The high school graduation rate of 70% in 2010 wasn’t good enough for school and community leaders including the Casper Star-Tribune in Casper, Wyoming. They got serious and created “We Read,” a county-wide intensive program promoting literacy as a core value in the whole community. They were determined to have all children in the Natrona County population of 70,000 reading at or above grade level by the end of third grade and ultimately raise the high school graduation rate to 100%.
Kid Scoop, one of the elements of the “We Read” program, celebrates the continuing success of the Casper community literacy program! The “We Read” public-private partnership has been providing family reading materials and books each month. The Casper Star-Tribune has been publishing 25,000 copies of a weekly children’s magazine “My Trib” with Kid Scoop activity pages in it, a calendar of literacy events and reviews of the paperback books given out each month.
“The Kid Scoop material is educational while being fun for children,” says Dale Bohren, publisher-emeritus of the Casper Star-Tribune, who included Kid Scoop in the newspaper supplement as part of the Natrona County literacy program, “We Read.”
Lisa B. Scroggins, executive director of the Natrona County Library, reported: “The library does not solicit direct feedback here at the library, but anecdotal feedback indicates parents and children alike enjoy the Kid Scoop pages included in We Read’s ‘My Trib’ magazine insert in the newspaper. They are fun, and draw kids in. For many, this is the ‘go to’ when their receive their Casper Journal.”
With the help of several Casper foundations, a local bank and the school district in a public-private collaboration, the county-wide “We Read” program has been giving a paperback book each month for four years to every child in grades K-3 for their personal libraries. The Natrona County library holds monthly discussions of these children’s books, and there is intensive media promotion to “Spend 20 minutes a day reading with someone special.” All adults in the county are continually encouraged to ask children about the books they were reading: “What book are you reading this week?”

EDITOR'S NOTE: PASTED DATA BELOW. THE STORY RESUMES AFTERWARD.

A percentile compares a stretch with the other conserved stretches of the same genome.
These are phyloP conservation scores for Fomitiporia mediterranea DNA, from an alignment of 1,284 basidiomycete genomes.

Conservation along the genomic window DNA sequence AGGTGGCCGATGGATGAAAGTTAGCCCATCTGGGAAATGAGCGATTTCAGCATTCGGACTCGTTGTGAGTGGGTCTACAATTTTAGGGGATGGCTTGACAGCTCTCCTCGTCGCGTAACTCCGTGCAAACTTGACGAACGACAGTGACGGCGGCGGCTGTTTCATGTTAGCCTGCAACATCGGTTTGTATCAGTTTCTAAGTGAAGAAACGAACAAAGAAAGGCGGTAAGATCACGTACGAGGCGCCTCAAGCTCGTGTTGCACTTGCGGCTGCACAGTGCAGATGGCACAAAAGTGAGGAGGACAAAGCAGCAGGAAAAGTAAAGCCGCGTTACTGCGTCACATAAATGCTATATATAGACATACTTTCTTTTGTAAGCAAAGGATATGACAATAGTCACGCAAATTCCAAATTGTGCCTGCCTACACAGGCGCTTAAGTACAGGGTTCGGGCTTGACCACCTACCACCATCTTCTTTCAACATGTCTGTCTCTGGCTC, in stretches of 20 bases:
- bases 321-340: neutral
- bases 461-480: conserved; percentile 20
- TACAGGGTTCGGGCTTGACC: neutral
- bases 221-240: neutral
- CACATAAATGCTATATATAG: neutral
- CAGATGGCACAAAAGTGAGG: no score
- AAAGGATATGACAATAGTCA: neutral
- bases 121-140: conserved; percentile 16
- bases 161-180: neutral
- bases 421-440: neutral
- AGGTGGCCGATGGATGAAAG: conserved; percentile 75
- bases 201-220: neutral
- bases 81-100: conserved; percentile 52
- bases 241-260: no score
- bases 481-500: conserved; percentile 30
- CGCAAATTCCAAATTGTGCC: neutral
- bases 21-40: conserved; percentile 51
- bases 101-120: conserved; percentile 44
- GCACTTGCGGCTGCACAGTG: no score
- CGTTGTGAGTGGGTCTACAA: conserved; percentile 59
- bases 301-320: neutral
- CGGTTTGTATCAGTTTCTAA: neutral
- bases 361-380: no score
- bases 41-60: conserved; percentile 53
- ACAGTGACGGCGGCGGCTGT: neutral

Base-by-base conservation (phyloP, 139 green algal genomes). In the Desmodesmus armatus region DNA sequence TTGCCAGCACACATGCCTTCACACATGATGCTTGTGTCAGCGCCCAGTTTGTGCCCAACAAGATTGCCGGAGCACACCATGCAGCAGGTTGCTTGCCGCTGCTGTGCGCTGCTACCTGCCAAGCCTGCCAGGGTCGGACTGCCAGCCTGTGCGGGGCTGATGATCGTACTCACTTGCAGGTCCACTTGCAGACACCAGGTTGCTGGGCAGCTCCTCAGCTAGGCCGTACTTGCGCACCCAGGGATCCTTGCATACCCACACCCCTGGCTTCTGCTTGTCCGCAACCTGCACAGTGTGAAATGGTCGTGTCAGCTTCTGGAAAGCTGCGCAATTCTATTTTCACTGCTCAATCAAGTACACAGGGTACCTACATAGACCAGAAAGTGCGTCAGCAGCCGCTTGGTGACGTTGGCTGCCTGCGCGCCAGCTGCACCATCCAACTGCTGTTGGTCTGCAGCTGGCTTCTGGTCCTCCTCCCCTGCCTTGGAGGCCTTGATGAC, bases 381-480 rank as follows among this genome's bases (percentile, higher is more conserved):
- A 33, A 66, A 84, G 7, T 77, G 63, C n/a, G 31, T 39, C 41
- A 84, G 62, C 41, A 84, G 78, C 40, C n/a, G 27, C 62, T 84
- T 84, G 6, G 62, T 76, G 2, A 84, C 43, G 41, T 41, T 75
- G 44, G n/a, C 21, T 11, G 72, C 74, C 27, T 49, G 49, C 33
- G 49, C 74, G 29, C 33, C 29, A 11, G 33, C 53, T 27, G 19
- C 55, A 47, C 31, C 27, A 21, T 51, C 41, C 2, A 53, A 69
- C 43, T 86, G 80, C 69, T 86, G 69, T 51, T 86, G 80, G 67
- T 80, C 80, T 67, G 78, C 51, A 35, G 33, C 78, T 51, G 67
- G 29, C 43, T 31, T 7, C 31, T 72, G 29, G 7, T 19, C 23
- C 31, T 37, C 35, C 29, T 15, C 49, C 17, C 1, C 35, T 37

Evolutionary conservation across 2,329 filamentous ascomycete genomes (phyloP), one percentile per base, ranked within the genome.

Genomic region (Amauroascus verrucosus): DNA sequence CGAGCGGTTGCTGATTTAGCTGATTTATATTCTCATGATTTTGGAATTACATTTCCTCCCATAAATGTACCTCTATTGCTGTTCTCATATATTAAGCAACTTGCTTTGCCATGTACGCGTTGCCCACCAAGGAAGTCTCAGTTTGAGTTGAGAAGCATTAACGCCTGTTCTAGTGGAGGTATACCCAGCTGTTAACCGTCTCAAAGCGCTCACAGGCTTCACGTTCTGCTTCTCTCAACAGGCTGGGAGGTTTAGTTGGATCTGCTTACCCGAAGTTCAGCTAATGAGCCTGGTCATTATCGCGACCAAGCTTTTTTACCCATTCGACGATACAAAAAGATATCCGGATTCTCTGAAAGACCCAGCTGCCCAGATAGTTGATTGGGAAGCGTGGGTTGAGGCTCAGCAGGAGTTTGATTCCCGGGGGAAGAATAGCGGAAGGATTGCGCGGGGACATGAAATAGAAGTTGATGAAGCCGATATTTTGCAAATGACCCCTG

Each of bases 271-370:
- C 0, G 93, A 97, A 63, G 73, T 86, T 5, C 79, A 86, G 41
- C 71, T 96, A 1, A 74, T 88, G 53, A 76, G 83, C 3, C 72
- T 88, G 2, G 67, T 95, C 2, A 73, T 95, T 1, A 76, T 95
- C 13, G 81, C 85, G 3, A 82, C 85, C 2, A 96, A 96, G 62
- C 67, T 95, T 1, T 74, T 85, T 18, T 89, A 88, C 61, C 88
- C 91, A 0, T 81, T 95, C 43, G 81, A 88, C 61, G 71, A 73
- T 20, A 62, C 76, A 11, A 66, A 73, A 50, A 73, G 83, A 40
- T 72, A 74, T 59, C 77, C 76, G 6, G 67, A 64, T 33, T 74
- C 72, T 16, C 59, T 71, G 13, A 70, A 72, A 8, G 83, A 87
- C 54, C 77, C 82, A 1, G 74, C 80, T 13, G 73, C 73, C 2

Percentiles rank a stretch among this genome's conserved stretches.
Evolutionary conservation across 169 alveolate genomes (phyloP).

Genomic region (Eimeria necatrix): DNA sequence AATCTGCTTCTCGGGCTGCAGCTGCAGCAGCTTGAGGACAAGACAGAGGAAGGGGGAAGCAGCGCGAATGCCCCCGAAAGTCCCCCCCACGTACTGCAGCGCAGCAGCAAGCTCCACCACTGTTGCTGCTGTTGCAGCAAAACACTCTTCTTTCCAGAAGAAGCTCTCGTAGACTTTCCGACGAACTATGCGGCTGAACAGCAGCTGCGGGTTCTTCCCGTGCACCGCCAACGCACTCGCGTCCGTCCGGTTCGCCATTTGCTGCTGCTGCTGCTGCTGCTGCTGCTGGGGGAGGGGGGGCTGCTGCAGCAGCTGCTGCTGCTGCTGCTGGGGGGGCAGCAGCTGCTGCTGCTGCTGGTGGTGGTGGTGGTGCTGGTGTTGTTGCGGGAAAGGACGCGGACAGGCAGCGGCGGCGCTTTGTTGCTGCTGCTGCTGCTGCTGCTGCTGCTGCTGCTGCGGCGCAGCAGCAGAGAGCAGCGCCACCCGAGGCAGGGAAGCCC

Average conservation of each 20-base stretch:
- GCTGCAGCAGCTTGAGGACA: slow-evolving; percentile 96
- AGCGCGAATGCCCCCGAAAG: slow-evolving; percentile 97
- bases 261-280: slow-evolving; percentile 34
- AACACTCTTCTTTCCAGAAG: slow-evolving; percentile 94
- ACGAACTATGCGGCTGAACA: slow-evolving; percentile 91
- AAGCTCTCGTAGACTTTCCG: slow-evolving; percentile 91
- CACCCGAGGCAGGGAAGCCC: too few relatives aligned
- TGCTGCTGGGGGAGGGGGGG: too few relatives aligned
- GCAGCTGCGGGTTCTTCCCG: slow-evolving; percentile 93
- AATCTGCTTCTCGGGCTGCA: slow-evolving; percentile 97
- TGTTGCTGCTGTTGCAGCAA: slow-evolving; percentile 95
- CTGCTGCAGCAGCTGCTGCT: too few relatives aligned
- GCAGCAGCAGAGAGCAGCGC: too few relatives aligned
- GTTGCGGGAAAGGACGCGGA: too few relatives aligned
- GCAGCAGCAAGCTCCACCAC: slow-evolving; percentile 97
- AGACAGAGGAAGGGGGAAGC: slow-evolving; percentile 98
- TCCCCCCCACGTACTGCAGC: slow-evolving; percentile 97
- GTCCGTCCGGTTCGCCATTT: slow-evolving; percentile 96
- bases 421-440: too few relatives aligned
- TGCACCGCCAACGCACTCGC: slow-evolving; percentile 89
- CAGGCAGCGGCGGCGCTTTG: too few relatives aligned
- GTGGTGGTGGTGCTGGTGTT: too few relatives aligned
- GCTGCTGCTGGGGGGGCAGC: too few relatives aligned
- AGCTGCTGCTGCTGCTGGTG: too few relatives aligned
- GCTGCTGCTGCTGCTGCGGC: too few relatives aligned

The results were remarkable. By 2017, the multi-agency “We Read” program reported the on-time graduation rate improved to 81.8%. According to the Wyoming Department of Education research, “the percentage of high school graduates almost directly correlated with the number of third-graders reading at or above grade level.”
As Dale Bohren, publisher-emeritus of the Star-Tribune said, “Over the years as publisher, I saw a lot of children’s features come across my desk, but they were not aligned with our mission. The Kid Scoop material is educational while being fun for children.”
He also explained the importance of the full media coverage of the “We Read” community literacy project — it included print, web, video, television, radio ads, billboards, cinema ads, interactive digital ads, its own website and even a lively mascot that appeared at community events. By 2014, research reported the media impact: 94% of the community had seen an ad or heard of the “We Read” slogan to “Spend 20 minutes a day reading with someone special.”
The “We Read” community literacy campaign continues to move forward based on data gathered from each annual survey and reports from community focus groups. The partnership has recently produced an Apple Play app to reach the 8-10% of adults that research discovered were not reading to children at home. The “We Read” app includes free reading games for children and opportunities to earn badges as rewards. The “My Trib” weekly children’s magazine published in the Star-Tribune will incorporate even more: stories, interactive activities for parents and children, a reading log, tips for parents, careers with information on why reading is so important for success in the workplace and more.
Vicki Whiting, creator of the Kid Scoop weekly feature, applauds the “We Read” program. “The core value of the Casper community literacy initiative aligns perfectly with the values and goals of Kid Scoop, and we are honored to be part of their work to help children succeed in reading, graduate from high school, and go on to contribute to the economic growth of Wyoming.”
The writer of this article is Ellen Creane. She is a freelance reporter for newspapers, an ESL college instructor, a former NIE manager at three newspapers, and a marketing communications professional. To reach her for your project, email email@example.com. Also see her LinkedIn profile.
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